Tomorrow March begins!!!!!  But here in the snow-covered Midwest, Spring seems like a very distant reality.  The temperatures still average below freezing and there is snow in today’s forecast.  I find this to be the perfect time to share a warm, sweet dessert that will help put a smile on your face and those who eat this with you!  Enjoy!

Warm Apple Crisp (serves 6)

4 medium, tart apples (about 4 cups) peeled, cored and sliced

1 tablespoon sugar

1/3 cup yellow raisins

Juice of half lemon (1 tablespoon)

4 tablespoons whole wheat flour (or gluten free flour)

1/3 cup rolled oats

1/3 cup slivered almonds

1/3 cup canola oil

1/3 cup brown sugar

1/2 teaspoon ground cinnamon

1/2 teaspoon ground nutmeg

Preheat oven to 375 degrees. Spray 8-inch pie plate with cooking spray. Set aside. In a bowl, combine apples, sugar, raisins, lemon juice, and 1 tablespoon flour. Mix to combine. Spread evenly on pie plate.

Combine 3 tablespoons flour, oats, nuts, oil, brown sugar, and spices. Mix well. Sprinkle this topping evenly over apples. Bake in center of oven until golden and bubbly, 30-40 minutes. Serve in individual dessert dishes and top with your favorite ice cream.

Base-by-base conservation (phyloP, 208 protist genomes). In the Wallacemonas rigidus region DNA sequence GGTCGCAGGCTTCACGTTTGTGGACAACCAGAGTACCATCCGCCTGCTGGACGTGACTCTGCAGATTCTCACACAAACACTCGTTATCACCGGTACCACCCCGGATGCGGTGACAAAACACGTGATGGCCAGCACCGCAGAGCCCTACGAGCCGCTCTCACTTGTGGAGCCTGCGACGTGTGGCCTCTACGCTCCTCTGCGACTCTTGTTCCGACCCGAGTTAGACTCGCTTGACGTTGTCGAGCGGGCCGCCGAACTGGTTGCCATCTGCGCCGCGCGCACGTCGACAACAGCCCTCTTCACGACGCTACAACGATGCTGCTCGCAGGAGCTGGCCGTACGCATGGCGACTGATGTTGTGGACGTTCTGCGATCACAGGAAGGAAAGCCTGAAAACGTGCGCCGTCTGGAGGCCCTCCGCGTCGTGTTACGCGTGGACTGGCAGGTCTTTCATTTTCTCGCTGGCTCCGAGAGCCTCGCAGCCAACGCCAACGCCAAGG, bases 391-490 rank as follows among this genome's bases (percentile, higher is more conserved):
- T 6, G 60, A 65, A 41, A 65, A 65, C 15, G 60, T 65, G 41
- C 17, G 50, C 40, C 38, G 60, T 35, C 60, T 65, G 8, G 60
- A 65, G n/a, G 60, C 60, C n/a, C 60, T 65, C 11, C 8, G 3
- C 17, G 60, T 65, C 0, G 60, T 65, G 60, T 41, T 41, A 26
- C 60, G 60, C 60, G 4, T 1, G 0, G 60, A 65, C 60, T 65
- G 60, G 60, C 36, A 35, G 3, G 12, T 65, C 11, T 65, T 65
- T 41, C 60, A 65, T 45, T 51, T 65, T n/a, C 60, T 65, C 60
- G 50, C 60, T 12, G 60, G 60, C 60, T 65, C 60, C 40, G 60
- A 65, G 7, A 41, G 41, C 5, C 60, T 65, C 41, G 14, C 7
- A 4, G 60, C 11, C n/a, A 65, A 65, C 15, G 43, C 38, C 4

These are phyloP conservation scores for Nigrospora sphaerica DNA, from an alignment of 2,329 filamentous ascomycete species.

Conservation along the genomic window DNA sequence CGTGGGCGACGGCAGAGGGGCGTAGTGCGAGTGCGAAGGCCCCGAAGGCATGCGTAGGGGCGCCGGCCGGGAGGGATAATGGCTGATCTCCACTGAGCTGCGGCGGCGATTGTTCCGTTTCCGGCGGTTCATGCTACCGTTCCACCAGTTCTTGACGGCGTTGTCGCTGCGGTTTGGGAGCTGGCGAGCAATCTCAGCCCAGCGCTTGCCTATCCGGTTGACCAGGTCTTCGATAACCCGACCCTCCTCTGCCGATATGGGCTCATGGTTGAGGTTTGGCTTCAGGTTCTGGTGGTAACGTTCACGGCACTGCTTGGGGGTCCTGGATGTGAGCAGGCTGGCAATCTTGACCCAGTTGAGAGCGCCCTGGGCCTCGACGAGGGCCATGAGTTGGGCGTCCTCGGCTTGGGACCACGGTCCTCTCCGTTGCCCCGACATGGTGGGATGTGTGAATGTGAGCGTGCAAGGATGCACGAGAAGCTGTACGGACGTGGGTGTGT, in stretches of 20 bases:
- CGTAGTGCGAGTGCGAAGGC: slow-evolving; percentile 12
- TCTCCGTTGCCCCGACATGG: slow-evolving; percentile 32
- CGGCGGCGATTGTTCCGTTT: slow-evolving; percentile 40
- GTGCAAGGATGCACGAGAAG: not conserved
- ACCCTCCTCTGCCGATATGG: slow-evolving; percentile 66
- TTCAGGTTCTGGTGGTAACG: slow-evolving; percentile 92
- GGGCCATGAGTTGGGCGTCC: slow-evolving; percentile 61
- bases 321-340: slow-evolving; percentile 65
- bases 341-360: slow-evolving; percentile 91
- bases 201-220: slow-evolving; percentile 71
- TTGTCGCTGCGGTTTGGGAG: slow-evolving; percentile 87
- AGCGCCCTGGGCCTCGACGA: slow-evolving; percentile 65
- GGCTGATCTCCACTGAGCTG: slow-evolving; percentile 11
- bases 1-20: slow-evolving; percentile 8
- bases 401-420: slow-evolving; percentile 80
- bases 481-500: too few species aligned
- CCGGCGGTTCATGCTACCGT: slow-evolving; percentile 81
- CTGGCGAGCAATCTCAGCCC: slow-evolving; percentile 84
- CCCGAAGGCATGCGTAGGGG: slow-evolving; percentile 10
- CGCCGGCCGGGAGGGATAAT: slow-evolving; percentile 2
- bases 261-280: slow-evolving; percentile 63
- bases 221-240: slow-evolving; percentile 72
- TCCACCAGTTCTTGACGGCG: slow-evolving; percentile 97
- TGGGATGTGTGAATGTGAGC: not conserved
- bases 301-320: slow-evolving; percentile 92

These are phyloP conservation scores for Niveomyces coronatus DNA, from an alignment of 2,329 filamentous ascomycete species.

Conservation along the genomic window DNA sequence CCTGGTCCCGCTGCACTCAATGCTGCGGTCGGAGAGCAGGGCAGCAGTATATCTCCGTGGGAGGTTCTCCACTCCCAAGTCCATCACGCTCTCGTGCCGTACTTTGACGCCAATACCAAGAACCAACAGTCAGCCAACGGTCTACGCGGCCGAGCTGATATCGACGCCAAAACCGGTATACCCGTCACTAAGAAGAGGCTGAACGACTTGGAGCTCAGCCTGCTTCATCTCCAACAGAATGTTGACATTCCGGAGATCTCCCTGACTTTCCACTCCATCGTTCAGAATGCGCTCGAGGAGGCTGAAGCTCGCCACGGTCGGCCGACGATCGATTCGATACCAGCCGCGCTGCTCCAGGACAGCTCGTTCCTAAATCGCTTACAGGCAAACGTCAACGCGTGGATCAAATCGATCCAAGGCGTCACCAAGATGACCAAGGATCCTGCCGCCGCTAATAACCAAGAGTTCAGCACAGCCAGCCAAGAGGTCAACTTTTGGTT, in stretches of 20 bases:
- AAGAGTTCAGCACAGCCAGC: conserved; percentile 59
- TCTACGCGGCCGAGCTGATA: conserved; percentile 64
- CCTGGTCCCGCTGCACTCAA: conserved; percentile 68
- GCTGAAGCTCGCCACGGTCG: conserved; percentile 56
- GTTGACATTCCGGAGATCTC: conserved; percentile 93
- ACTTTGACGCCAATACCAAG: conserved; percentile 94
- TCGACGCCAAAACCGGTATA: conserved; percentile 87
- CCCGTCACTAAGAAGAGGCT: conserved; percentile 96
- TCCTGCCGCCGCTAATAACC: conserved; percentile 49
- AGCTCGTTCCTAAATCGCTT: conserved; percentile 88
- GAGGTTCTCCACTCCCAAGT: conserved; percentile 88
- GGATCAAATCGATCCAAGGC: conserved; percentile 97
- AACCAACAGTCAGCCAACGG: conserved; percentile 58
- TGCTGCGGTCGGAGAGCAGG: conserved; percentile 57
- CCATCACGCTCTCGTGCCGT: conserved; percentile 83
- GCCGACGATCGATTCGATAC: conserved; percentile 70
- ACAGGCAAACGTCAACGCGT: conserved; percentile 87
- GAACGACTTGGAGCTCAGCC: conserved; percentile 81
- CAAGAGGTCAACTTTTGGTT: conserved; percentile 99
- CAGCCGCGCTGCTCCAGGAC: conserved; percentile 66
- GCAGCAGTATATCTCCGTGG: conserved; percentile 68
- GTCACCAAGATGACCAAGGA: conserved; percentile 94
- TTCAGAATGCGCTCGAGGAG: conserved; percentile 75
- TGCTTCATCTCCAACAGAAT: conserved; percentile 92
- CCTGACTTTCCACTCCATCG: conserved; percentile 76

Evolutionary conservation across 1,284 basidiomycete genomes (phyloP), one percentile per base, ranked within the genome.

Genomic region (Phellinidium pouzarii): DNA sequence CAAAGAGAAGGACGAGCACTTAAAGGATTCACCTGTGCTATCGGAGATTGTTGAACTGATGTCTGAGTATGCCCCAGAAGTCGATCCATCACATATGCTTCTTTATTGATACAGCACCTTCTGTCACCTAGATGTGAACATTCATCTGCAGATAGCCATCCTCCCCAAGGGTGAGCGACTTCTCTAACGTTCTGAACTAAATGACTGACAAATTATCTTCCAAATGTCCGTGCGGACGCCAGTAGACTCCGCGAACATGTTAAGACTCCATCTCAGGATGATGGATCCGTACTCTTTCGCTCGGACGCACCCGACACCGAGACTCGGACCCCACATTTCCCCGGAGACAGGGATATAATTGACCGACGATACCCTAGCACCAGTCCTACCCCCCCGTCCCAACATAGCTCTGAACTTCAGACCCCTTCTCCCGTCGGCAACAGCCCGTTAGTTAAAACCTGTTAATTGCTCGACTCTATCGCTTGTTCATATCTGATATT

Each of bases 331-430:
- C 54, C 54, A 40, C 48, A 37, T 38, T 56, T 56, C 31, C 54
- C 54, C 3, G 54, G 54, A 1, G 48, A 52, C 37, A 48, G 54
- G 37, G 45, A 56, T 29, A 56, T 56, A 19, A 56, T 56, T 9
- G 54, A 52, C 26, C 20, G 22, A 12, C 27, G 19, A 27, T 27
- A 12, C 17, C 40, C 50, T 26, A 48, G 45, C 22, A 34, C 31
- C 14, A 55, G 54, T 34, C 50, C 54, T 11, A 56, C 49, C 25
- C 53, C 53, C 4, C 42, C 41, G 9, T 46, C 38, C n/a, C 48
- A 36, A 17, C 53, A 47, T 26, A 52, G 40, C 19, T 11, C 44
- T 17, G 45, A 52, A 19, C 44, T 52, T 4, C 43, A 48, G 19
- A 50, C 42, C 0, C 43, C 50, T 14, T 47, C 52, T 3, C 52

Submarinos!

Submarino

Thank you to my friend Sandy for my new mug!

A submarino is hot chocolate made the Argentine way.  My oldest daughter taught us how to make these…simple and fun!

I have more recipes from Argentina that I’ll share in an upcoming class at Marcel’s on February 24th, 6:30-8p.  At Dinner in Buenos Aires, I’m making Empanadas, Carbonada (a yummy beef stew), and Homemade Flan.  These are the dishes I learned to make during my trip to Buenos Aires this past November. Click HERE for more information and to register.  I hope you can join me!!

But today, let’s celebrate President’s Day with delicious hot chocolate!

Submarinos (makes 2 servings)

16 ounces milk

1 ounce dark chocolate, split

2 teaspoons sugar (optional)

Heat milk in a small saucepan or microwave to warm.  Divide among two mugs.  Melt 1/2 ounce chocolate bar in each.  Stir in 1 teaspoon sugar, if desired.  Enjoy!

Chicken and Dumplings

Chicken & Dumplings

It’s going to be another cold week in Chicago, but I have a recipe to keep you warm!  Simmering Chicken and Dumplings will warm your kitchen and your tummys with comforting aromas and flavors.

This is a recipe I’ve been making for my family for many years.  It’s especially tasty on cold winter nights when it helps us forget we were counting down the days ’til spring!

(Ssssh!  Only 39 remain…but who’s counting?!).

Simmering Chicken & Dumplings (serves 6)

Chicken:

1 tablespoon vegetable oil

1-1/2 pounds boneless, skinless chicken breasts

1 small onion, diced

2 ribs celery, sliced thin

5 medium carrots, peeled and sliced thin

3 cups plus 1/2 cup water

1 bay leaf

3 chicken bouillon cubes

1 teaspoons salt

Black pepper, to taste

1/2 cup flour

Dumplings:

1-1/2 cups flour

2 teaspoons baking powder

1/4 teaspoon salt

1 tablespoon chopped fresh parsley or 1 teaspoon dried

2/3 cup skim milk

1 large egg

1 tablespoon vegetable oil